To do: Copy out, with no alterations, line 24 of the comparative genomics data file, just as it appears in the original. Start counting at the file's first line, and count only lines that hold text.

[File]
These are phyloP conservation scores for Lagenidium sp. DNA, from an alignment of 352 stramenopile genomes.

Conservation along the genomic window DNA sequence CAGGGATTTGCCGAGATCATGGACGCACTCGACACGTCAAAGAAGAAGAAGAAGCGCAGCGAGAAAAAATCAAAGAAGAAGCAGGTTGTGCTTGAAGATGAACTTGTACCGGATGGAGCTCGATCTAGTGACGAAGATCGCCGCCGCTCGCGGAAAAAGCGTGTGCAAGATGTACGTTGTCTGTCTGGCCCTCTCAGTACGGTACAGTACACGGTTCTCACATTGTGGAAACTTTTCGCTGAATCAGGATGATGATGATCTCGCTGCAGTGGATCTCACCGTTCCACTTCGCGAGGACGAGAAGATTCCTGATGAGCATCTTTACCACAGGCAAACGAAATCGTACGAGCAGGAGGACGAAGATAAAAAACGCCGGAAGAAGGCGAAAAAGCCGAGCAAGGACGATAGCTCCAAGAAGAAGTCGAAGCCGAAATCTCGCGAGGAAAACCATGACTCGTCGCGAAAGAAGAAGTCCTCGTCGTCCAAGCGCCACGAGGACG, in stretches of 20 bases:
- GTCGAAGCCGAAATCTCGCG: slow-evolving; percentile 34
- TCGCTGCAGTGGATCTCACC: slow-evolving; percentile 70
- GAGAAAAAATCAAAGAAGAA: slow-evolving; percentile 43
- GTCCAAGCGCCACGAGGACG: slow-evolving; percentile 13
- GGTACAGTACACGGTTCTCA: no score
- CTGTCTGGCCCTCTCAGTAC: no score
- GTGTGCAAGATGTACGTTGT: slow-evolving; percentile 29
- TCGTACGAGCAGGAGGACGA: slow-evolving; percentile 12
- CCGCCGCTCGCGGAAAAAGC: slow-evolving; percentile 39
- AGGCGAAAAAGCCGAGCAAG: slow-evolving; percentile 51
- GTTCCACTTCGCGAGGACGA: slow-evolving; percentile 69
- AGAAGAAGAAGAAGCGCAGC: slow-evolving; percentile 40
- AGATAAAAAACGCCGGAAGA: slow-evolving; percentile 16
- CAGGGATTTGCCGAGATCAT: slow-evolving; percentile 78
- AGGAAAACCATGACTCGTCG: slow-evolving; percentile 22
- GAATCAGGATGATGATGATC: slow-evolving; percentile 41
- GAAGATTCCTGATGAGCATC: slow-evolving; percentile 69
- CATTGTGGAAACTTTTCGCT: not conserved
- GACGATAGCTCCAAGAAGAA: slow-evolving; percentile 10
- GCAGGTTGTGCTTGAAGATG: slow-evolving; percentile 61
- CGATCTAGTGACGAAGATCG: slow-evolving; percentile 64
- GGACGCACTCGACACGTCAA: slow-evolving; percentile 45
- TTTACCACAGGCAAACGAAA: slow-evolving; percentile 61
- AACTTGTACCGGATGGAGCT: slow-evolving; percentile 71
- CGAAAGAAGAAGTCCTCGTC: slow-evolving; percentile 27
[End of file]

- GGACGCACTCGACACGTCAA: slow-evolving; percentile 45